Safetip #106: Recognize the Signs of Employee Disengagement
Employee Engagement is Key to Safety
Leading organizations aim to reduce the number of workplace injuries and illnesses by eliminating hazards or mitigating risks of incidents. This is achieved by improving safety performance through a comprehensive occupational safety and health program that includes a focus on risk assessment. But even the best occupational safety and health program can fail if there is no underlying safety culture to support and sustain it. Safety culture is key to safety performance, and employee engagement is key to a safety culture because ultimately safety is about people, and people must participate in a program to ensure its success.
Because employee engagement is key, organizations should be proactive by learning to recognize signs of employee disengagement, in order to address issues early on and prevent them from impacting safety performance later.
What Are the Signs of Disengaged Workers?
A few years ago, Megan Raines, CSP, from the American Red Cross, gave a presentation on engaging employees in safety. The presentation was based in part on her article “Engaging employees: another step in improving safety”. In the presentation, Raines provided the following signs that you should look for to identify cases of employee disengagement:
- Employees don’t report minor injuries or hazards.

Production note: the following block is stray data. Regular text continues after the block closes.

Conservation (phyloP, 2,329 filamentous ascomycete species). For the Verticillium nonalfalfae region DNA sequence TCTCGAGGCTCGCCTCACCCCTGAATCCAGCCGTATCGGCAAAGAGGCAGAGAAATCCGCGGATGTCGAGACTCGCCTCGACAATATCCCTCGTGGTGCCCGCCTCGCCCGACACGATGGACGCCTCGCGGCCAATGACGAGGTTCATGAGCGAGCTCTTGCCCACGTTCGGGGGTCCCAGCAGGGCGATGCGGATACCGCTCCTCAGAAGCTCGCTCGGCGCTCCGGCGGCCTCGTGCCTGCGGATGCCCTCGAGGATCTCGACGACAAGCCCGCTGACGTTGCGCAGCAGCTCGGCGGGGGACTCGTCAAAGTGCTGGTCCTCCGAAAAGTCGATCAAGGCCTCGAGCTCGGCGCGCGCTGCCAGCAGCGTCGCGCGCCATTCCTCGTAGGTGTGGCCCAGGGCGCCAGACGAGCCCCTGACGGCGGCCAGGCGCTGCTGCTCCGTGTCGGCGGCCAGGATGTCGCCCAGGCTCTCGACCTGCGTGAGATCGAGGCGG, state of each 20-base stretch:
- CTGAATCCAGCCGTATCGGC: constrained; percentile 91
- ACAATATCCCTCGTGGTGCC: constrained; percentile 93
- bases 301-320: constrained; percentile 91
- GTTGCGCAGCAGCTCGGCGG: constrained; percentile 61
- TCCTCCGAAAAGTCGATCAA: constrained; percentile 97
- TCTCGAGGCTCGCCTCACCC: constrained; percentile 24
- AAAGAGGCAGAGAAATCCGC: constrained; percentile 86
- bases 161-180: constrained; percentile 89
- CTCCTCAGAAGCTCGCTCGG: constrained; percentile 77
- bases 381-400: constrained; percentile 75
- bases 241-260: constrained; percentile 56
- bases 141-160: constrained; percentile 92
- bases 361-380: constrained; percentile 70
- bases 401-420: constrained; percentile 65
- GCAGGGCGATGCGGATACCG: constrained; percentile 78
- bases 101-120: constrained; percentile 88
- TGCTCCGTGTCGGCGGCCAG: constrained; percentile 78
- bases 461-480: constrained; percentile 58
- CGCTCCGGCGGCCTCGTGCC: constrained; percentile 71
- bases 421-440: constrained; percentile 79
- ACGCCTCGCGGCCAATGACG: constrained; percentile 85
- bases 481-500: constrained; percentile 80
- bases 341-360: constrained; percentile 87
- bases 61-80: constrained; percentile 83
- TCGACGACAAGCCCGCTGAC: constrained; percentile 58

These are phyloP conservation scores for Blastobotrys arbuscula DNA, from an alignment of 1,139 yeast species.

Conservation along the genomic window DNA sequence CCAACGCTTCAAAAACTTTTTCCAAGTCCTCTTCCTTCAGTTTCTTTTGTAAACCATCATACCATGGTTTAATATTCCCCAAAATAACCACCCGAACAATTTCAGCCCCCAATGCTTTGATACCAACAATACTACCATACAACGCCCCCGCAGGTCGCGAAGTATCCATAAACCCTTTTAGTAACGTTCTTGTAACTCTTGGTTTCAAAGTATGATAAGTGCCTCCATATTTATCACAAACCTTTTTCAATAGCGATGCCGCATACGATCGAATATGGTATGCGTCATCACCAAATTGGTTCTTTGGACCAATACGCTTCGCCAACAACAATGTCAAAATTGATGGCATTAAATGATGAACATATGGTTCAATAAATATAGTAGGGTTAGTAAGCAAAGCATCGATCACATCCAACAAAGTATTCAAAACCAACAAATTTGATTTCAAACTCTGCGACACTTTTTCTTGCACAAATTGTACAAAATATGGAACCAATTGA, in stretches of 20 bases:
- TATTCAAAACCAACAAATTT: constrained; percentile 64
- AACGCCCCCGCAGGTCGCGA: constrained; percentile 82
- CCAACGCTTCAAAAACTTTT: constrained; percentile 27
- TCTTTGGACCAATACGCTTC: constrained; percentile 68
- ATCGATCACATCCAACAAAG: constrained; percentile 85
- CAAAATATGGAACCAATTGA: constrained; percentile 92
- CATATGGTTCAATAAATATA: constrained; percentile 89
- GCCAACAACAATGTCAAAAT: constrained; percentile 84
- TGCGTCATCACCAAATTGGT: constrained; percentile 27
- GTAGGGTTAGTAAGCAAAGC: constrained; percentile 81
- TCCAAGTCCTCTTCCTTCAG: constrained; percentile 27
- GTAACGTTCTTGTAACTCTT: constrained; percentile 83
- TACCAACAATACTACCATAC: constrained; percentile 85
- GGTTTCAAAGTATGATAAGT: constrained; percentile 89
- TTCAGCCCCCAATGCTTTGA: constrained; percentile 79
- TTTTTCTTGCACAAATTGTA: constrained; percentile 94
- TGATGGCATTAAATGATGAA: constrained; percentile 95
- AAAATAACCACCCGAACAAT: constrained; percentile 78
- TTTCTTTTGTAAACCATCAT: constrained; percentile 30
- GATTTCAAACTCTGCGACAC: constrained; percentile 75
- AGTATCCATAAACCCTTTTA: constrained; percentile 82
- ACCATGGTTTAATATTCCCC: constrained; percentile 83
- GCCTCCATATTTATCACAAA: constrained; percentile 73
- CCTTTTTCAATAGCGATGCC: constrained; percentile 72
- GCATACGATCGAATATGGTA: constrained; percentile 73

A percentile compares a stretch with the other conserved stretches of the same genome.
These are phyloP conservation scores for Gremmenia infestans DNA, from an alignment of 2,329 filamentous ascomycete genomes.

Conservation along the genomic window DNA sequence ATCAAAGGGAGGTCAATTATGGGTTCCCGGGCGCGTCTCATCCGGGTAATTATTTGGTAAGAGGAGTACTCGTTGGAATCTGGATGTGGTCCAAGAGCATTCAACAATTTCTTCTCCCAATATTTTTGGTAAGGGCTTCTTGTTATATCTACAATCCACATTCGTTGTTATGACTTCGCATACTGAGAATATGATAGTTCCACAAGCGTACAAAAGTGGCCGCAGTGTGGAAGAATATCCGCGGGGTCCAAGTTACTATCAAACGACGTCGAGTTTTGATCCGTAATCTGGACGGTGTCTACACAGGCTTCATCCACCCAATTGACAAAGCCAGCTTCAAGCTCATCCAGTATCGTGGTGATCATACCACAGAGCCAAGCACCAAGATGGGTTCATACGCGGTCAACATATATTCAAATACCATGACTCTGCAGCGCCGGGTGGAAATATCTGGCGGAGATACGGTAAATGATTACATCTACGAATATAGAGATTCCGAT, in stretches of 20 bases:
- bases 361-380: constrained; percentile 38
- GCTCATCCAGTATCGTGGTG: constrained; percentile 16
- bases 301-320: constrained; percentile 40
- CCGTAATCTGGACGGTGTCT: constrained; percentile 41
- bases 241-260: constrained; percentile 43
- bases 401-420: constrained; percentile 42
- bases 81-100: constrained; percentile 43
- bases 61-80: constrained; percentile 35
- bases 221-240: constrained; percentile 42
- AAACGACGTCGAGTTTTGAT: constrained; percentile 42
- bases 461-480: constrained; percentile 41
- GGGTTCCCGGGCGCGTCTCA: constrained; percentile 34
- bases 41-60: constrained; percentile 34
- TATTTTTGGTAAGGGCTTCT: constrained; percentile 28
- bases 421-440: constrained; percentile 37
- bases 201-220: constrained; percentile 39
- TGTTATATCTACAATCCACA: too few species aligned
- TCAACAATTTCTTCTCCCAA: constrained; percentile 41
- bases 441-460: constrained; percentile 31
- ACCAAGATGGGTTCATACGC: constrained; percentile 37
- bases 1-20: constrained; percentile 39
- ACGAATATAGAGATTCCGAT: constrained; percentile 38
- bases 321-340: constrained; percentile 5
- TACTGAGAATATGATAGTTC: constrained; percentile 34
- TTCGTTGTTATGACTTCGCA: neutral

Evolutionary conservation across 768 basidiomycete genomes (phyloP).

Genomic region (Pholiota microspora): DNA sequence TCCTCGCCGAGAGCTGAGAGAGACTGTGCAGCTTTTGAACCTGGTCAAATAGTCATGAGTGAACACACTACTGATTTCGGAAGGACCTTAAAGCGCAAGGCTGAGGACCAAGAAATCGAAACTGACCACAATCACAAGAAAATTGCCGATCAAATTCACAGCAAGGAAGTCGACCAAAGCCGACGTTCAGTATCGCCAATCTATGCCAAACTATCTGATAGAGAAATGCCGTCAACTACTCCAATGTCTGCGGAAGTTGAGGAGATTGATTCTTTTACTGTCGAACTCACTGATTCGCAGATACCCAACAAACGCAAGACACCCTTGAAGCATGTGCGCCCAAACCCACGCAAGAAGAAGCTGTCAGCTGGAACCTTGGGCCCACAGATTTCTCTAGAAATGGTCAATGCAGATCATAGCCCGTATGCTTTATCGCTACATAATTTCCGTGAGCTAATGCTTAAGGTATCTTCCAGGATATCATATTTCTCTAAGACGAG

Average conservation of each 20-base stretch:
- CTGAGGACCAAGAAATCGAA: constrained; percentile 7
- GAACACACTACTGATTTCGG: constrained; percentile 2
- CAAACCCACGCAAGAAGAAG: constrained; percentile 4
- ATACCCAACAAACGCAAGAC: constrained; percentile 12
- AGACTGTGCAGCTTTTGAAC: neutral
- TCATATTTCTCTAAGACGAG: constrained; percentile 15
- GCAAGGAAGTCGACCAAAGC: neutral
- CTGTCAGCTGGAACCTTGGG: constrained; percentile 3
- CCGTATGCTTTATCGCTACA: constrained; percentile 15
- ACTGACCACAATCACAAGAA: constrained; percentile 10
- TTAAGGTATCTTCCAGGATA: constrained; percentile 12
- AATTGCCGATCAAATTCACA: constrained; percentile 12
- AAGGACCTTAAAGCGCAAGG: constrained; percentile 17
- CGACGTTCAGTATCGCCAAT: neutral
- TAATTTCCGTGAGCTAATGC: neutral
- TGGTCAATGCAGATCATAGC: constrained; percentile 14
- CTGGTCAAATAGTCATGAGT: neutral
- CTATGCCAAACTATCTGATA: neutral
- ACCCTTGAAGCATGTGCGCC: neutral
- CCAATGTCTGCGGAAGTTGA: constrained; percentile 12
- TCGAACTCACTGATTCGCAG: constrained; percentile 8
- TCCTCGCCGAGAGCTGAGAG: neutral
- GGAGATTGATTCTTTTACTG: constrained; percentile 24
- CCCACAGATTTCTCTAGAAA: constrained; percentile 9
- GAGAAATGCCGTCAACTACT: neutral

- Low participation in safety committees and other safety-related meetings.
- Lack of respect for the safety program.
- Employees feeling that management is not serious about the safety program.
- Employees regularly break safety rules if they think they won’t get caught.
- Safety professionals are viewed as “cops”.
If safety performance is not improving despite OSHA compliance, leadership commitment, and training, then there is a strong possibility that there is a lack of worker participation.
Raines also provided internal justifications for disengagement. By familiarizing yourself with them, you can better prepare counter-arguments and steps required to encourage employee engagement. Here are the internal justifications:
- “Nobody asks me for my opinion.”
- “This safety policy makes my job harder.”
- “Management is just waiting to catch me violating a safety rule.”
- “I’ve been saying we need to make this change for years; it’s finally changing because of an accident.”
- “Management violates the safety rules but wants us to follow them.”
- “I reported a safety concern two months ago; nobody did anything about it.”
- “Management just cares about productivity; they want us to work faster even if it is unsafe.”
- “I’ve been working this way for 30 years and have never been hurt; I don’t see the importance of safety.”
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Best-in-Class companies improve safety by incorporating leading indicators into the continuous improvement process and consolidating manufacturing operations management. Download Aberdeen’s “Transforming the Culture of Safety with Leading Indicators” report to learn more: